You have the right not be discriminated against under the Equality Act for reasons relating to age, gender reassignment, disability, marriage or civil partnership, pregnancy or maternity, race, religion or belief, sex or sexual orientation. This also includes indirect discrimination, harassment and victimisation.
The time limit for discrimination claims is 3 months, less one day, of the date of the last act of discrimination taking place.
Discrimination in some cases is an ongoing act. However, it is down to you as the employee to provide the evidence of ongoing discrimination. Examples of continuing acts of discrimination include:
- Where you have suffered racial harassment throughout your employment by several colleagues who continually make racist jokes. You may have complained on many occasions, but the situation is still continuing. You want to bring a discrimination claim against your employer. In this situation, you may be able to show that the discrimination is continuing in that all the incidents are linked to each other, including a failure to act by your employer. The employment tribunal would look at whether there is evidence of an ongoing situation by looking at whether the behaviour complained of is of a similar nature.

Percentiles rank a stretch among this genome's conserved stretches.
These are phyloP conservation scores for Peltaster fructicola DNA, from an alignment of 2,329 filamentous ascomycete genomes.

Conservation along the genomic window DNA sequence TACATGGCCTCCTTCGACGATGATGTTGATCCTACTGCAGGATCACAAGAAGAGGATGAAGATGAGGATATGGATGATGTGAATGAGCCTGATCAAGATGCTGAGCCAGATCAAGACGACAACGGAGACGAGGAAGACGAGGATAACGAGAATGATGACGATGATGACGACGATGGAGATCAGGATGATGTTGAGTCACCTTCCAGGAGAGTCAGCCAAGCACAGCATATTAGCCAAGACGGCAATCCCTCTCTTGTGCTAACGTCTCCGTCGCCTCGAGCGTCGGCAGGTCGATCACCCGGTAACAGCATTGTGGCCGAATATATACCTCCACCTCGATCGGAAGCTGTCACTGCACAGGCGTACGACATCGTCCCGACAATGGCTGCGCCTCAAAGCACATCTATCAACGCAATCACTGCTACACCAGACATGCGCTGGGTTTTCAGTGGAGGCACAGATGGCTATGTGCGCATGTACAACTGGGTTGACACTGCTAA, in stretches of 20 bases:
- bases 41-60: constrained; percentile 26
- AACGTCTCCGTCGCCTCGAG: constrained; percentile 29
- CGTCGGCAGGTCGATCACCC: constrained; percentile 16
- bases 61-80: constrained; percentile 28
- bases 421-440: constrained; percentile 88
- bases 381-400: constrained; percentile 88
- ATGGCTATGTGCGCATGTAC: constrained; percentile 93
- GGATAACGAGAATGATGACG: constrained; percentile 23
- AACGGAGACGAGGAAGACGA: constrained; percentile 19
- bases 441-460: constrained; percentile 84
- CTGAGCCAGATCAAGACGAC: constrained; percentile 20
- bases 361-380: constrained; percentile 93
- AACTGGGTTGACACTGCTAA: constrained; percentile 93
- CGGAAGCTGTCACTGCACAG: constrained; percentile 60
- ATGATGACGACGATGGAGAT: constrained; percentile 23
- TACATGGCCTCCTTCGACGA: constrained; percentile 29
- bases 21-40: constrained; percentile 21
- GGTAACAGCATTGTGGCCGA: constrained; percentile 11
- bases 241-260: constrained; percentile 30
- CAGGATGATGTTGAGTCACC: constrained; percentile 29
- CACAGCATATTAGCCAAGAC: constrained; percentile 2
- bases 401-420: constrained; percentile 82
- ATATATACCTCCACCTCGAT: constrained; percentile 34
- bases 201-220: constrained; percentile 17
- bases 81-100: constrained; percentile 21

- The refusal by your employer to properly address or accept a complaint of discrimination via a grievance or appeal that you have lodged may constitute a continuing act. It is important that your employer’s conduct during this process is carefully scrutinised.
In circumstances such as these the time limit for bringing a claim will continue to run.
Before you can issue an employment tribunal claim however, it is a prerequisite that the claim is registered with the ACAS early conciliation scheme. The time limit for this is the same as the employment tribunal claim limit state above.
There is no 2 year qualifying period for discrimination claims.